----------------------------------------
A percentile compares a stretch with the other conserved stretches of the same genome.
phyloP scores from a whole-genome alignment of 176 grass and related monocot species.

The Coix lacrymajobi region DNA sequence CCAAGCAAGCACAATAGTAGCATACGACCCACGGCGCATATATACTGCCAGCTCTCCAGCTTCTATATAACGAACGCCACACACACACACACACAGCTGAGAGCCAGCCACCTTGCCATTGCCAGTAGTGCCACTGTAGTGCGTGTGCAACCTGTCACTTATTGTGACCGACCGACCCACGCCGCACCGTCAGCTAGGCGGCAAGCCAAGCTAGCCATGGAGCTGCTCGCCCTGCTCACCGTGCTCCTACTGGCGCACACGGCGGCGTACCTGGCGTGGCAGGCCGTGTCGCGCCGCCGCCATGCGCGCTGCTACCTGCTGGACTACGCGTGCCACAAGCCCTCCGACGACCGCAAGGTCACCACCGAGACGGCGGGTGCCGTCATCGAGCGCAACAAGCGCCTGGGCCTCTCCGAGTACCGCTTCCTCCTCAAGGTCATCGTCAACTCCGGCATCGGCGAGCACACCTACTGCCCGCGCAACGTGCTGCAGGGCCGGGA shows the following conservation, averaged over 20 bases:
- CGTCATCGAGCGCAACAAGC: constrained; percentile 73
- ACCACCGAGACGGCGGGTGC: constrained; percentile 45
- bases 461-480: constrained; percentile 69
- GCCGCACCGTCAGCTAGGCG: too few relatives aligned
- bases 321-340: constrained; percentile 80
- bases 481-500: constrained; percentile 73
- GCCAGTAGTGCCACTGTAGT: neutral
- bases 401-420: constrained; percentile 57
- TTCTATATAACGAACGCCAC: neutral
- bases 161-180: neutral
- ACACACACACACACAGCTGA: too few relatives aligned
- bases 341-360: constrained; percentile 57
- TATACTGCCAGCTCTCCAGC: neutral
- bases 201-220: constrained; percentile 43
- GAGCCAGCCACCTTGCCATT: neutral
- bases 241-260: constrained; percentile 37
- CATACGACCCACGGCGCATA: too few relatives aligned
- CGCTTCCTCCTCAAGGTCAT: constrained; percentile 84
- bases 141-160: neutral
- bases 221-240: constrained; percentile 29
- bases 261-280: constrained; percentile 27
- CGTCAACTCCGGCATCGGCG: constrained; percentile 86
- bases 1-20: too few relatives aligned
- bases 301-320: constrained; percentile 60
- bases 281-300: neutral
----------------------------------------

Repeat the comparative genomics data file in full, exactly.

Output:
A percentile compares a stretch with the other conserved stretches of the same genome.
phyloP scores from a whole-genome alignment of 176 grass and related monocot species.

The Coix lacrymajobi region DNA sequence CCAAGCAAGCACAATAGTAGCATACGACCCACGGCGCATATATACTGCCAGCTCTCCAGCTTCTATATAACGAACGCCACACACACACACACACAGCTGAGAGCCAGCCACCTTGCCATTGCCAGTAGTGCCACTGTAGTGCGTGTGCAACCTGTCACTTATTGTGACCGACCGACCCACGCCGCACCGTCAGCTAGGCGGCAAGCCAAGCTAGCCATGGAGCTGCTCGCCCTGCTCACCGTGCTCCTACTGGCGCACACGGCGGCGTACCTGGCGTGGCAGGCCGTGTCGCGCCGCCGCCATGCGCGCTGCTACCTGCTGGACTACGCGTGCCACAAGCCCTCCGACGACCGCAAGGTCACCACCGAGACGGCGGGTGCCGTCATCGAGCGCAACAAGCGCCTGGGCCTCTCCGAGTACCGCTTCCTCCTCAAGGTCATCGTCAACTCCGGCATCGGCGAGCACACCTACTGCCCGCGCAACGTGCTGCAGGGCCGGGA shows the following conservation, averaged over 20 bases:
- CGTCATCGAGCGCAACAAGC: constrained; percentile 73
- ACCACCGAGACGGCGGGTGC: constrained; percentile 45
- bases 461-480: constrained; percentile 69
- GCCGCACCGTCAGCTAGGCG: too few relatives aligned
- bases 321-340: constrained; percentile 80
- bases 481-500: constrained; percentile 73
- GCCAGTAGTGCCACTGTAGT: neutral
- bases 401-420: constrained; percentile 57
- TTCTATATAACGAACGCCAC: neutral
- bases 161-180: neutral
- ACACACACACACACAGCTGA: too few relatives aligned
- bases 341-360: constrained; percentile 57
- TATACTGCCAGCTCTCCAGC: neutral
- bases 201-220: constrained; percentile 43
- GAGCCAGCCACCTTGCCATT: neutral
- bases 241-260: constrained; percentile 37
- CATACGACCCACGGCGCATA: too few relatives aligned
- CGCTTCCTCCTCAAGGTCAT: constrained; percentile 84
- bases 141-160: neutral
- bases 221-240: constrained; percentile 29
- bases 261-280: constrained; percentile 27
- CGTCAACTCCGGCATCGGCG: constrained; percentile 86
- bases 1-20: too few relatives aligned
- bases 301-320: constrained; percentile 60
- bases 281-300: neutral